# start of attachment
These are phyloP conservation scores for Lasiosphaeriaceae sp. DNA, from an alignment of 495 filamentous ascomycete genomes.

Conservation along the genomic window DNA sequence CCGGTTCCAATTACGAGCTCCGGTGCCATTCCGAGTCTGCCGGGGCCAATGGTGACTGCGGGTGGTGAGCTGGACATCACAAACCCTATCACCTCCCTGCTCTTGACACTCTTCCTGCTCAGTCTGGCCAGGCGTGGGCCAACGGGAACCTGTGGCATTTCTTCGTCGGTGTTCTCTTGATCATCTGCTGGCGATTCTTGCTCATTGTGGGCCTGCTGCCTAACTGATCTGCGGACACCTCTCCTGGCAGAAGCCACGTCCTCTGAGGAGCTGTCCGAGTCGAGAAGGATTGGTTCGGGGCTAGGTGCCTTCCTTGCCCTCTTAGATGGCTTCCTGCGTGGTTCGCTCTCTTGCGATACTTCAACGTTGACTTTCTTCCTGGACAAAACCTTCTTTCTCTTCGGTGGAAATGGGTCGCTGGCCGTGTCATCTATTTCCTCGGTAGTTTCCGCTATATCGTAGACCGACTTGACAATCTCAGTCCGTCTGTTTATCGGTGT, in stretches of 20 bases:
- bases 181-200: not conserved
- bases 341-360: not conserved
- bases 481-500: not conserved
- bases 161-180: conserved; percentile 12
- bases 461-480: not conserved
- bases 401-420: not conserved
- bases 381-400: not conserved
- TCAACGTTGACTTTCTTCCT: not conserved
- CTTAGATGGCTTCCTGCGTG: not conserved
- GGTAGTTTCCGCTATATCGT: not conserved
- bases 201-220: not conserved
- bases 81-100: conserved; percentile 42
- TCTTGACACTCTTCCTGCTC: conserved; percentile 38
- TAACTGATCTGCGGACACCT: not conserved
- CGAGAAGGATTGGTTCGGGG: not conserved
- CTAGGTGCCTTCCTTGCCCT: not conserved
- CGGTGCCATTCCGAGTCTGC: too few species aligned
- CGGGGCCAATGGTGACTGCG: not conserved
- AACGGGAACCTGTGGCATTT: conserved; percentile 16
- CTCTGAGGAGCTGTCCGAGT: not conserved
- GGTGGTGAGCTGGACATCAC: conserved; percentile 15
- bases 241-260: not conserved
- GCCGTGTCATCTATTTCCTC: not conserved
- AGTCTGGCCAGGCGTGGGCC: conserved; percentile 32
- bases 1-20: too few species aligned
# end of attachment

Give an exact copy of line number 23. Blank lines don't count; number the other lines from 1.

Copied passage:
- GGTGGTGAGCTGGACATCAC: conserved; percentile 15